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, MTS, Cypress Semiconductor

In many microcontroller-based systems I find it is necessary to scale the digitized ADC results, the digital value sent to a DAC, or data used by different algorithms. If you are lucky, the scaling is either a gain or an attenuation factor of 2n. If not, you will have to multiply or divide by some constant factor. In very small systems there may not be enough program area for a divide, or even a multiply, routine. This TechNote will show how data can be scaled with a series of shifts, additions, and subtractions. As shown in the equation below, any scaling factor can be represented as a series of binary values: A x = ai 2i x a = (1,0) B i To help determine the binary values for a particular scaling value, a spreadsheet has been included as a separate download on the site.

Setting the “A” value (B1) to 237 and “B” value (B2) to 64 results in a calculated scale factor of 3.703125 (D4). The spreadsheet automatically calculates the largest required binary value (B5). It also generates the binary values and calculates the error for each defined ai. For this example there are 6 terms required. They are shown as:

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Fig. 1: Spreadsheet To Calculate 237/64 Scale Factor

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Suppose you have a system that requires that the data be scaled by a factor of 237/64. Open the data sheet (Fig. 1).

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A x x x x = (G7 + G8 + G9 + G11 + G12) x = 2x + x + + + + B 2 8 16 64

This scale factor can be achieved with shifts and adds of the data. However this can be simplified if subtraction is also allowed. Notice that x/8 and x/16 are both set. Fig. 2 shows that they can be replaced with x/4 – x/16 (G10 – G12).

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Fig. 3: Reducing Number Of Terms, Part 2

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There are still six terms but now 2x, x, x/2, and x/4 are all set. As shown in Fig. 3, 2x + x + x/2 +x/4 can be simplified to 4x – x/4 (G6 – G10).

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Fig. 2: Reducing Number Of Terms, Part 1

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There are now only four terms: A x x x x x x x x = 2x + x + + + + = 4x + B 2 8 16 64 4 16 64 Implementing this scale factor requires shifting the data along with one move of the data, two subtractions, and one addition. For the previous example, only four terms were needed. It is possible that exactly representing a scale factor may require an infinite number of terms. When multiplying by “A” and then dividing by “B” the accuracy is limited by the size of the data registers. However, the data itself often has limited accuracy. ADC data with a 1% accuracy surely isn’t going to need the scale factor to be much more accuracy that that, at least no more than a factor of ten. Knowing the acceptable accuracy of your data allows for only the minimum amount of calculation to scale the data.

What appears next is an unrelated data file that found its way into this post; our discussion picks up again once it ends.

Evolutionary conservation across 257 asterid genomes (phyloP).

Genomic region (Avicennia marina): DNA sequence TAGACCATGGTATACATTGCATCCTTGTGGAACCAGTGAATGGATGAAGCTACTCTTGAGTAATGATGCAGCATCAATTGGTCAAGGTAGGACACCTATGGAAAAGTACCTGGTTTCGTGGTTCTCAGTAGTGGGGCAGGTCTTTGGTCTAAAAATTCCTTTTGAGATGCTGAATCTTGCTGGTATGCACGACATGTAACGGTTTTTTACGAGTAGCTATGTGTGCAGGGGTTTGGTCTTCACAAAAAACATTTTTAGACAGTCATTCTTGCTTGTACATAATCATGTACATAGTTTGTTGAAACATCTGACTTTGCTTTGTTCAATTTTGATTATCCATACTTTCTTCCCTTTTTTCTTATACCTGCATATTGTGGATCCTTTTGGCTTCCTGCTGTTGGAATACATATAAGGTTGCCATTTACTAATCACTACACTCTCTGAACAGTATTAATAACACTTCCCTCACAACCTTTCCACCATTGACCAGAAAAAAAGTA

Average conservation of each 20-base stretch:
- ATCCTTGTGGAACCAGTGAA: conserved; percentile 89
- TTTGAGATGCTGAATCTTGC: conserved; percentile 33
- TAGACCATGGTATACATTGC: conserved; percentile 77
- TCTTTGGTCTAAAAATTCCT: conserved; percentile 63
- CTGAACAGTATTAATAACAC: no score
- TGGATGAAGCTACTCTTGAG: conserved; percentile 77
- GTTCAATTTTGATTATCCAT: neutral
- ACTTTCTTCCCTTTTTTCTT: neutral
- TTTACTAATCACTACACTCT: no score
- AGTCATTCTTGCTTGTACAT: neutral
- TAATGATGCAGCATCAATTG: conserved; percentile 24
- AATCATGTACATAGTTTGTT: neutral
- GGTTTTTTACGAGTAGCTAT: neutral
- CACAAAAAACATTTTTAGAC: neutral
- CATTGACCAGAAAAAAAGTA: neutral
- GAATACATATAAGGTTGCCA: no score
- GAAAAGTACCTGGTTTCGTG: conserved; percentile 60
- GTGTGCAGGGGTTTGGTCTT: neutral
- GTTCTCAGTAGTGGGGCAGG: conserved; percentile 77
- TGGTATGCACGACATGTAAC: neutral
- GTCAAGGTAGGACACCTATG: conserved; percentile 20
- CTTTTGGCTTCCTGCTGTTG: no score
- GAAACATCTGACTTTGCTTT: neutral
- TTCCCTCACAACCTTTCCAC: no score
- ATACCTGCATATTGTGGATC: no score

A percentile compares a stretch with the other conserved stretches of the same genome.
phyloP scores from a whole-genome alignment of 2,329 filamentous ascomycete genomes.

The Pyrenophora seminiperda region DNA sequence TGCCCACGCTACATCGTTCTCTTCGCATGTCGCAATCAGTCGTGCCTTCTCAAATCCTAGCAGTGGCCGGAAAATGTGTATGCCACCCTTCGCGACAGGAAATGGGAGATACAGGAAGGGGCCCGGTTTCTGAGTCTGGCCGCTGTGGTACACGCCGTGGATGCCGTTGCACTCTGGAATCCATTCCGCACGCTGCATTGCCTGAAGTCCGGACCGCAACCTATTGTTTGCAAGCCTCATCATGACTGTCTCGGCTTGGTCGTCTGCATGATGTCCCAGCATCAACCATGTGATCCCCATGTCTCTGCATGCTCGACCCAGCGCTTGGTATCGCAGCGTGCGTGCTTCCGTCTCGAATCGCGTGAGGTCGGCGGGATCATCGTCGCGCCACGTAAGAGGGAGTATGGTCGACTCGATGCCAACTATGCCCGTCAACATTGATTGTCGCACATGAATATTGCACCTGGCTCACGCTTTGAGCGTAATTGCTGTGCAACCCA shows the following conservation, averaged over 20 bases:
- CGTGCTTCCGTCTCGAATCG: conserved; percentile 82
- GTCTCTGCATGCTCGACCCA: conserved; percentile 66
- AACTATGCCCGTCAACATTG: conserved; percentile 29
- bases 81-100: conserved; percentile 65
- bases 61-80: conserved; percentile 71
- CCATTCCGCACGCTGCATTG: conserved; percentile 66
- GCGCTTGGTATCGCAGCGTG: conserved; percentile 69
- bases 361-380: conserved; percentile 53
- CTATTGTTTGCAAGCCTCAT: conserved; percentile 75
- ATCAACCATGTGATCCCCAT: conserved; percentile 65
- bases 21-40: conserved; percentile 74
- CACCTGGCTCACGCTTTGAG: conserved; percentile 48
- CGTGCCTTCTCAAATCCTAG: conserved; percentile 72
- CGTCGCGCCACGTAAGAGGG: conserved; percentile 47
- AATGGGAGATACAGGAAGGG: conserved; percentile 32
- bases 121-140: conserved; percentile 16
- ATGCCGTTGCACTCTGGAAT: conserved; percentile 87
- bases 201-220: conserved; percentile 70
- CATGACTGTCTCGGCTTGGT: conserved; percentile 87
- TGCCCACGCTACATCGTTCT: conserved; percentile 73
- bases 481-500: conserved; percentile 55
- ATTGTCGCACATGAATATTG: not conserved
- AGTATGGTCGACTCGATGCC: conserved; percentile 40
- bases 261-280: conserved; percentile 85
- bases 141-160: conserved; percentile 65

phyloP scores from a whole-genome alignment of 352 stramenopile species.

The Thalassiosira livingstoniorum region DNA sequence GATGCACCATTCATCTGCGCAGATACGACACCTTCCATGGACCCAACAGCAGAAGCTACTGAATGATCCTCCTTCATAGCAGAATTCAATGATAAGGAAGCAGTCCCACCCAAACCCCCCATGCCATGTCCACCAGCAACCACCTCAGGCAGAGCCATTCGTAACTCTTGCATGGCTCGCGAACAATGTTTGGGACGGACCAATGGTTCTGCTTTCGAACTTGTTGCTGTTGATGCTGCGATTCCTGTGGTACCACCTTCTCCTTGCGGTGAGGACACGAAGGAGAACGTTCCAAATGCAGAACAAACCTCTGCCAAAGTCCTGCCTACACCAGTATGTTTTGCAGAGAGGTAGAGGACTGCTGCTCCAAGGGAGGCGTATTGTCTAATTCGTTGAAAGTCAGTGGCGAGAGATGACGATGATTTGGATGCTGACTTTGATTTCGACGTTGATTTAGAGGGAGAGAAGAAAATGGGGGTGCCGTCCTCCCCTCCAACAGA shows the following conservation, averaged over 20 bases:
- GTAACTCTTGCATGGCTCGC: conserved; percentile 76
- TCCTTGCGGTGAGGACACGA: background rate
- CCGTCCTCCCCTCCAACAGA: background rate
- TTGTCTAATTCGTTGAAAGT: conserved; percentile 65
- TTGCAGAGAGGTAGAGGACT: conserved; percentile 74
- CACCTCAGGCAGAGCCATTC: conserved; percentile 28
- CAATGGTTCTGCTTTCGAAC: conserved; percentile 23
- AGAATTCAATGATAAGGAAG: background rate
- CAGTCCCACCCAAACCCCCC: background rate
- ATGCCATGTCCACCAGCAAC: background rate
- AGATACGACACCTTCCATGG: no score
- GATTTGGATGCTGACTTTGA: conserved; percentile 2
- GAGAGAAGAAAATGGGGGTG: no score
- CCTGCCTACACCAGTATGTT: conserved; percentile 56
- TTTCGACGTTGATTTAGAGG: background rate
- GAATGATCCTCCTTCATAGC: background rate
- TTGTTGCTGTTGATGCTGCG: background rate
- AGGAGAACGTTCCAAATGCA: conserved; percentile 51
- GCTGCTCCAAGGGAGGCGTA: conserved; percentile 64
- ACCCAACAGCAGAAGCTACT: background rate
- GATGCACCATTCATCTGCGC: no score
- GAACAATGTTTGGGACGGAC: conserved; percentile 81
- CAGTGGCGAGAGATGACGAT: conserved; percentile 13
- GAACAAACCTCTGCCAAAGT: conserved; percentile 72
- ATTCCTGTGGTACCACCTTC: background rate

Fig. 4: Determine Terms For SQRT(3) Scale Factor 0.01% Accuracy The original add only coefficients are shown in column J. Columns I, H, G, show the transform to get to most reduced terms in column F. The last line of the spreadsheet shows that the error is 0.0068% or 68 parts per million (ppm). The terms are: x x x x = F6 – F9 – F13 – F16 – F18 3 x = 2x 4 64 512 2048 Now accuracy better than 0.01% should be quite acceptable. But suppose you have some constraint that requires the error be less than 1ppm. This is easily be done by extending

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When dealing with three-phase power, a scale factor of the square root of three (1.732) is often required. The figure below shows that five terms are required for this scale factor: for an accuracy better than 0.01%.

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the spreadsheet. Fig. 5 shows that eight lines had to be added to the spreadsheet to meet the new specification.

About The Author Dave Van Ess is an application engineer and member of technical staff at Cypress Semiconductor. He is an electrical engineer with experience in hardware, software, and analog design. Dave joined Cypress in 2000. He has eight patents for medical systems, signal processing design, and PSoC digital block enhancements. He has written numerous User Modules, application notes, and articles. He graduated sigma cum barely with his BSEE from the University of California, Berkeley, 1977. He can be contacted at dwv@cypress.com

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With the spreadsheet provided you can easily develop the terms required for your specific scaling factor so that you can easily scale your data without the use of multiplication or divide routines.

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To implement the scale factor with the improved accuracy specification requires three extra terms as shown in the equation below. x x x x x x x 3 x = 2x + 4 64 512 2048 8192 262144 524288

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Fig. 5: Determine Terms For SQRT(3) Scale Factor, Better Than 1ppm Accuracy

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An engineer by training, a poet by temperament, an outlaw in Nebraska, and a heck of a nice guy, Dave has worked in many different industries. His work experience includes test and measurement equipment, measurement and control systems for high-energy physics research, and underwater acoustical transmitters and receivers deployed in open sea and artic ice fields. Electrons fear him! Women revere him!

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